Even within education groups, workers of color are underrepresented among licensed workers
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Note: Sample is restricted to those 16 and older who were employed or employed but not at work last week. Licensed individuals are defined as those who indicated having a professional certification or industry license and that their license was issued by a government entity.
Source: Authors’ calculations using data from the Bureau of Labor Statistics Current Population Survey (CPS) January 2016–November 2021 (accessed via IPUMS-CPS)

Workers of color remain less likely to be licensed compared to similar White workers, even after controlling for educational attainment, age, and gender. After those adjustments, the rates of licensure are 10 percentage points lower for Asian workers, 5 percentage points lower for Latino/a workers, 3 percentage points lower for Black workers, and under 1 percentage point lower for American Indian and Alaska Native workers (though this last difference is not statistically significant) than for comparable White workers.4

Differences in education, age, and gender account for a little over half of the Latino/a-White disparity in licensing but less of the disparity for Black workers. The Asian-White disparity actually grows after adjusting for those differences, implying that the gap would be larger if Asian and White workers had the same observable characteristics. However, we do not know to what extent particular licensing barriers are the causes of the licensing-rate disparities that remain after the adjustments we make. We investigate two such barriers below.

Credentials of foreign-born workers often don’t count toward licensure

If education differences cannot account for racial disparities in licensure, what can help account for them? One possibility is that foreign-born workers—82.4 percent of whom are people of color—face an uphill struggle in becoming licensed. Training, education, and credentials obtained abroad are often not recognized by state licensing authorities (White House 2015). For example, a dental hygienist trained abroad is barred in some states from licensed practice even if they hold equivalent experience and passing exam scores (Little Hoover Commission 2016).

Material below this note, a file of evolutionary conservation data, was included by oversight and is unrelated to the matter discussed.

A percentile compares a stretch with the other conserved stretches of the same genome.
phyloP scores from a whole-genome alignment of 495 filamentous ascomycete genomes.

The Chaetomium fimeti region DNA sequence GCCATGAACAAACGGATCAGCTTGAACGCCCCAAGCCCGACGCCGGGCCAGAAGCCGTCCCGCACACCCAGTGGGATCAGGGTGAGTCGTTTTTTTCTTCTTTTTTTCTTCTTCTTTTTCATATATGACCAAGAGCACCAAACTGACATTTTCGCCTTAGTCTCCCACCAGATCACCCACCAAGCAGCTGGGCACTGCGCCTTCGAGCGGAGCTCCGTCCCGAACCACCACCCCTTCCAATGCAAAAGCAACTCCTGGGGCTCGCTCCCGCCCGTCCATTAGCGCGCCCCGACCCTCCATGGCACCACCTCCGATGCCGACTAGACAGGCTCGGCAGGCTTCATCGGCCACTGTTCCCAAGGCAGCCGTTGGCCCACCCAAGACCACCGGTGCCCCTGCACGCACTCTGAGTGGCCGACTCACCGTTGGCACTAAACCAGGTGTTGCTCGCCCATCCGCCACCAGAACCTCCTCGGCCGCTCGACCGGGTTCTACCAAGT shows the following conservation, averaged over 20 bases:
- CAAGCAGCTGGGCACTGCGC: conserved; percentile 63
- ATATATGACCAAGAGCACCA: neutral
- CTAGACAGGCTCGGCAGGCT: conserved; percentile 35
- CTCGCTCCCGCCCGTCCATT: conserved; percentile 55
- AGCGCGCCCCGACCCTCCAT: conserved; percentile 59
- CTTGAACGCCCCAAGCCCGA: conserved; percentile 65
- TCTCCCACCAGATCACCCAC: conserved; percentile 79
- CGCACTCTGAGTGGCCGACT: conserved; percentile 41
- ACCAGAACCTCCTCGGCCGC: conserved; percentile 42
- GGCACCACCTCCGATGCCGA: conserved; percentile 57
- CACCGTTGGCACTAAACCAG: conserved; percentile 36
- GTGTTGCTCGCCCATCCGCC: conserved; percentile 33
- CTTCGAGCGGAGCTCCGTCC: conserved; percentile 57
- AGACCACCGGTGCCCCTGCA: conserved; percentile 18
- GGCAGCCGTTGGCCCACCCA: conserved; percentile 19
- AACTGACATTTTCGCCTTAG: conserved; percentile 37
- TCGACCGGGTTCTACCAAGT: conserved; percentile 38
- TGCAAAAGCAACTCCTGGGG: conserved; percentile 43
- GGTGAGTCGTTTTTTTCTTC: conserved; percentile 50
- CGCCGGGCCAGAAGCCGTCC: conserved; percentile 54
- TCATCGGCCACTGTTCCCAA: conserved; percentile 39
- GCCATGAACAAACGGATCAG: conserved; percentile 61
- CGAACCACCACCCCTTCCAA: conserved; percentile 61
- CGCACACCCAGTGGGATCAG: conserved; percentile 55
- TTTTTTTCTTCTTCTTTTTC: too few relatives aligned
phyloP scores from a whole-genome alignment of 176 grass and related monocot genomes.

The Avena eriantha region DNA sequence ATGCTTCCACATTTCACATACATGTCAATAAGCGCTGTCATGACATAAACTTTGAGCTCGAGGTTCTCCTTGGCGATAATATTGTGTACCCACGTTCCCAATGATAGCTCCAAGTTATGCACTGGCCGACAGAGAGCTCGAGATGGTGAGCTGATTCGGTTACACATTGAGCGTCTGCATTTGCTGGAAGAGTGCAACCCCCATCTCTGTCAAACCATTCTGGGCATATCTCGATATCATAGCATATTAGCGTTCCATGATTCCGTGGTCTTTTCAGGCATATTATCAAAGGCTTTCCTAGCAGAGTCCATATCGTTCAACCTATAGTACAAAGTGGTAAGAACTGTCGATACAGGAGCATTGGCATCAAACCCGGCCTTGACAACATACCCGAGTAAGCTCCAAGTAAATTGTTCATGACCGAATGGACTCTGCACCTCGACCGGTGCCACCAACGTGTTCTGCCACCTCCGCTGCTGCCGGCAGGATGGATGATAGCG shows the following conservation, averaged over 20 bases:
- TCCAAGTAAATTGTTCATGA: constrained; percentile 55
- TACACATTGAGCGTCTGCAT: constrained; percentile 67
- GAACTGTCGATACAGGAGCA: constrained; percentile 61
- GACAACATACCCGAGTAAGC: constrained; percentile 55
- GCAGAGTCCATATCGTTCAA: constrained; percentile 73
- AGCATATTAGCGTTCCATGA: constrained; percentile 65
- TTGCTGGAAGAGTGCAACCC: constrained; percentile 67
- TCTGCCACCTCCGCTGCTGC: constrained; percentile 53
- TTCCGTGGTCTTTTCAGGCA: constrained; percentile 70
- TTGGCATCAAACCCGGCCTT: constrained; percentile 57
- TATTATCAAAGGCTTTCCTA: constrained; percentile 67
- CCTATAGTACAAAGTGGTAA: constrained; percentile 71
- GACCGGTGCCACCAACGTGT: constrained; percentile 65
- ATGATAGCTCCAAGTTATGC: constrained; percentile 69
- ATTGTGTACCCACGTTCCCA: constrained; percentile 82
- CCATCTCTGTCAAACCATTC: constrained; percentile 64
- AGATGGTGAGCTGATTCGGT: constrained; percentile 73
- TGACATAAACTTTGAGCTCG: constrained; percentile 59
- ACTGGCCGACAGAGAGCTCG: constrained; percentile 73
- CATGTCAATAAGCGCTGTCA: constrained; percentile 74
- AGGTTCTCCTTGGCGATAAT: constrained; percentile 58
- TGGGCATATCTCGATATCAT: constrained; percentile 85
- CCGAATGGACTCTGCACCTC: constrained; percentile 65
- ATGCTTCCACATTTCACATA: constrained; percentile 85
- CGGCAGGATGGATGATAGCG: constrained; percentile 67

With no estimates available of how many unlicensed foreign-born workers have equivalent preparation for licensed work, another way to assess the issue is to estimate licensure-rate differences by foreign-born status and race, across levels of educational attainment.5 (See Figure 4.) Overall, foreign-born workers—who make up 18.7 percent of our sample of workers 16 and older—have lower licensure rates, with the largest difference among workers who have more than a bachelor’s degree. The gap in licensure rates between foreign-born and native-born workers with more than a bachelor’s degree is 16.8 percentage points for workers of color and Indigenous workers and 17.6 percentage points for White workers.


Foreign-born workers of color are less likely to be licensed than native-born workers, regardless of educational attainment
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Note: Sample is restricted to those 16 and older who were employed or employed but not at work last week and with known nativity status. Licensed individuals are defined as those who indicated having a professional certification or state or industry license and that their license was issued by a government entity.
Source: Authors’ calculations using data from the Bureau of Labor Statistics Current Population Survey (CPS) January 2016–November 2021 (accessed via IPUMS-CPS)

Workers with criminal records are often excluded from licensure

Analysis of occupational licensing has emphasized the role of criminal records prohibitions (i.e., limitations on whether applicants with criminal records can obtain licensure). Because roughly one-third of younger American Black and Latino men (in their late 20s and early 30s) without a high school degree have been incarcerated, criminal records prohibitions can substantially limit employment opportunity for workers of color (Doleac 2016). The restrictions can boost the wages of those workers who are able to obtain licenses despite the prohibitions: research has explored how licensing wage premiums vary by race and gender, and how these premiums relate to criminal records prohibitions (Blair and Chung 2020 and 2021). But they can also limit access to opportunity for workers whose criminal records are in the distant past or have little connection to the licensed work they seek to perform.

White workers are generally overrepresented in the largest licensed occupations

Since licensing happens at the occupation level, a look across all occupations can miss important detail that is easier to see in an occupation-specific analysis. Among the ten largest licensed occupations in the country, White workers are overrepresented (relative to their share of the total workforce) in all of the most common licensed occupations, with the one exception of licensed practical and vocational nurses. (See Figure 5.) Lawyers and secondary school teachers have the largest shares of workers who are White, at 83.3 percent and 82.1 percent, respectively. Some occupations feature contrasting patterns: for example, pharmacists and physicians—with median hourly wages of $55 and $48, respectively—have an overrepresentation of both White and Asian workers but underrepresentation of Black and Latino/a workers. In the one large occupation in which Black workers are overrepresented (licensed practical and vocational nurses), the median hourly wage is only $22.